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Mutation Research/Fundamental and Molecular Mechanisms of Mutagenesis    [4 followers]  Follow    
  Hybrid Journal Hybrid journal (It can contain Open Access articles)
     ISSN (Print) 0027-5107
     Published by Elsevier Homepage  [2556 journals]   [SJR: 0.324]   [H-I: 11]
  • Interplay between base excision repair activity and toxicity of
           3-methyladenine DNA glycosylases in an  E. coli complementation
    • Abstract: Publication date: Available online 4 April 2014
      Source:Mutation Research/Fundamental and Molecular Mechanisms of Mutagenesis
      Author(s): Christopher J. Troll , Suraj Adhikary , Marie Cueff , Ileena Mitra , Brandt F. Eichman , Manel Camps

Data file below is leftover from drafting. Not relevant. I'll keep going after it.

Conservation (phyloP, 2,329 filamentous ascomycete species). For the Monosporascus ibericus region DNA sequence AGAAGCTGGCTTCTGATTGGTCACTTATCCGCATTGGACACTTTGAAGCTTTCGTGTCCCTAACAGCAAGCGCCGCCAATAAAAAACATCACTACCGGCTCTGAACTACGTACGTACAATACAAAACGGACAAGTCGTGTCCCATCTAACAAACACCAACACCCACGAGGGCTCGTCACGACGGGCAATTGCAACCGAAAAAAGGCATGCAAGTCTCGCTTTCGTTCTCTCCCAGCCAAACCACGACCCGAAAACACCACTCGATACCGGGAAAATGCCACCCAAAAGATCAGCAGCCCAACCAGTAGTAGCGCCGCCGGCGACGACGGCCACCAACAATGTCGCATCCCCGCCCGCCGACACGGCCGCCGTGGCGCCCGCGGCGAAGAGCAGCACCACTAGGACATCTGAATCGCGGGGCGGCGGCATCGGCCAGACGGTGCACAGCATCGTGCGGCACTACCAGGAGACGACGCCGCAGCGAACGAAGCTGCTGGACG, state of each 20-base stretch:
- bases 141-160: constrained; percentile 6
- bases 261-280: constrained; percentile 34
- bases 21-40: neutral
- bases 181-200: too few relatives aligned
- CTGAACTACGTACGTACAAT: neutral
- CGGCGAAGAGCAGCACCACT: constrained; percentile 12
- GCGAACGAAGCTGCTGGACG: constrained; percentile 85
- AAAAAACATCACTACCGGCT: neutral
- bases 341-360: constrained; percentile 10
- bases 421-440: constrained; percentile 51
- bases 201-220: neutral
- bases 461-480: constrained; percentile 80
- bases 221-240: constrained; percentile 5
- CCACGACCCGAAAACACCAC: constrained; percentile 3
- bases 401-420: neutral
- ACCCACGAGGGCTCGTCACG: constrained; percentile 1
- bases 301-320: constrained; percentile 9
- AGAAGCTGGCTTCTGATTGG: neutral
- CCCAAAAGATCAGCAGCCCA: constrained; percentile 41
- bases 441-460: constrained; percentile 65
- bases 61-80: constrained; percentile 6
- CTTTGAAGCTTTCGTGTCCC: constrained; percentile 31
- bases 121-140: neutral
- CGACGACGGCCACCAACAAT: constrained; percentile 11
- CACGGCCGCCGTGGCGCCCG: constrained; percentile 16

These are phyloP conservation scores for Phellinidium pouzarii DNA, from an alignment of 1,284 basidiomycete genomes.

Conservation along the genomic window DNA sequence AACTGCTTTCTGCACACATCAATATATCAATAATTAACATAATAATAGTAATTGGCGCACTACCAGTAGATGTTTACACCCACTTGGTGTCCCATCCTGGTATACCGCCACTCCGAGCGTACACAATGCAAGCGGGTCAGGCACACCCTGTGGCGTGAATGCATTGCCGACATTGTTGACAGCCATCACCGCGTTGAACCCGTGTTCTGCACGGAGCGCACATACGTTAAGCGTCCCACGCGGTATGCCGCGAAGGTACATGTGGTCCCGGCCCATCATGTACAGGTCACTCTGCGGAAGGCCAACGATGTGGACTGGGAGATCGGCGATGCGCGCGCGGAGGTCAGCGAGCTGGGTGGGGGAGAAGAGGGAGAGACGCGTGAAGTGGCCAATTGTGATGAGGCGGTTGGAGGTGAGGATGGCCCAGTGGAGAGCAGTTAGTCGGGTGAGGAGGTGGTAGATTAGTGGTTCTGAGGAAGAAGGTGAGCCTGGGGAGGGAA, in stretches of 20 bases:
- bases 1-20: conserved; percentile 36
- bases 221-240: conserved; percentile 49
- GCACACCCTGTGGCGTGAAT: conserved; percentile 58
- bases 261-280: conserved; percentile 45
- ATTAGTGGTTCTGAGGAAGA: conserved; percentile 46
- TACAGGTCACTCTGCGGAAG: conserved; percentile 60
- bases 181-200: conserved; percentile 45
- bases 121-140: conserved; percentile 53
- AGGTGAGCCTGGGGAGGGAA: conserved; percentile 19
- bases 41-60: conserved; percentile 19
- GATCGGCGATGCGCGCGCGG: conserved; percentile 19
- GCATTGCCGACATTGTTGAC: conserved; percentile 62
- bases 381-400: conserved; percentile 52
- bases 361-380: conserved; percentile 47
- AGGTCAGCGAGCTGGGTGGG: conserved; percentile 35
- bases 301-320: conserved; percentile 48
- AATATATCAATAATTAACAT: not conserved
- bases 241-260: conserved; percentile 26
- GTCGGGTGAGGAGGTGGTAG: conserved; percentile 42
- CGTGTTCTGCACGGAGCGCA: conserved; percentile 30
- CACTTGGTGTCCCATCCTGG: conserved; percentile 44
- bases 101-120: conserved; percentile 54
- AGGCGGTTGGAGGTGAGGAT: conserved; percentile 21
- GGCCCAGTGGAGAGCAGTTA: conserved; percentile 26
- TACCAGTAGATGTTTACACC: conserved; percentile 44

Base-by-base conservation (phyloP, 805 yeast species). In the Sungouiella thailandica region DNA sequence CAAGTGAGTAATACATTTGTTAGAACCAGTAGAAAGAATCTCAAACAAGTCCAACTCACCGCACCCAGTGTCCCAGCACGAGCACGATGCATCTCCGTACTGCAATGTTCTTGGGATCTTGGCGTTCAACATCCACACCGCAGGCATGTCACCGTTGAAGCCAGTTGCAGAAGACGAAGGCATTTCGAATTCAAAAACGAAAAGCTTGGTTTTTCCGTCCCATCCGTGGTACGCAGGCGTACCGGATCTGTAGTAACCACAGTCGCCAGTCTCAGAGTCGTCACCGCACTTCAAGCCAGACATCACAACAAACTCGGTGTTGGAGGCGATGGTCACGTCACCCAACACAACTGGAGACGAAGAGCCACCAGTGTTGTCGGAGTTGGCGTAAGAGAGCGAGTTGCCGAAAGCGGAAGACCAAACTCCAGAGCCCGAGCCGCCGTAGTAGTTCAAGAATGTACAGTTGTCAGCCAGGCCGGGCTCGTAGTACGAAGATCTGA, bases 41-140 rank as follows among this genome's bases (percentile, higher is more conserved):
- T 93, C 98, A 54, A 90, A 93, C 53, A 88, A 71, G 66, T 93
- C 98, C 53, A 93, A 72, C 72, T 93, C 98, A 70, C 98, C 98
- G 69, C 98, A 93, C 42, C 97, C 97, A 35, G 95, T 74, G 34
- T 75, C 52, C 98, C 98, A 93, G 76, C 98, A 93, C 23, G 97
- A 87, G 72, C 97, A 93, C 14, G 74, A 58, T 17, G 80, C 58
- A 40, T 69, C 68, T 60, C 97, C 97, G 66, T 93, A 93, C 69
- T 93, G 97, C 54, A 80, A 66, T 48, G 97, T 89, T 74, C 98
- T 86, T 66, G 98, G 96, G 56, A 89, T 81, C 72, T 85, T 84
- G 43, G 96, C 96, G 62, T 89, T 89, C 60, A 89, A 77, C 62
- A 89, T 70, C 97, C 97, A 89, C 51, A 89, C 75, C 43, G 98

DNA glycosylases carry out the first step of base excision repair by removing damaged bases from DNA. The N3-methyladenine (3MeA) DNA glycosylases specialize in alkylation repair and are either constitutively expressed or induced by exposure to alkylating agents. To study the functional and evolutionary significance of constitutive versus inducible expression, we expressed two closely related yeast 3MeA DNA glycosylases—inducible S. cerevisiae MAG and constitutive S. pombe Mag1—in a glycosylase-deficient E. coli strain. In both cases, constitutive expression conferred resistance to alkylating agent exposure. However, in the absence of exogenous alkylation, high levels of expression of both glycosylases were deleterious. We attribute this toxicity to excessive glycosylase activity, since suppressing spMag1 expression correlated with improved growth in liquid culture, and spMag1 mutants exhibiting decreased glycosylase activity showed improved growth and viability. Selection of a random spMag1 mutant library for increased survival in the presence of exogenous alkylation resulted in the selection of hypomorphic mutants, providing evidence for the presence of a genetic barrier to the evolution of enhanced glycosylase activity when constitutively expressed. We also show that low levels of 3MeA glycosylase expression improve fitness in our glycosylase-deficient host, implying that 3MeA glycosylase activity is likely necessary for repair of endogenous lesions. These findings suggest that 3MeA glycosylase activity is evolutionarily conserved for repair of endogenously produced alkyl lesions, and that inducible expression represents a common strategy to rectify deleterious effects of excessive 3MeA activity in the absence of exogenous alkylation challenge.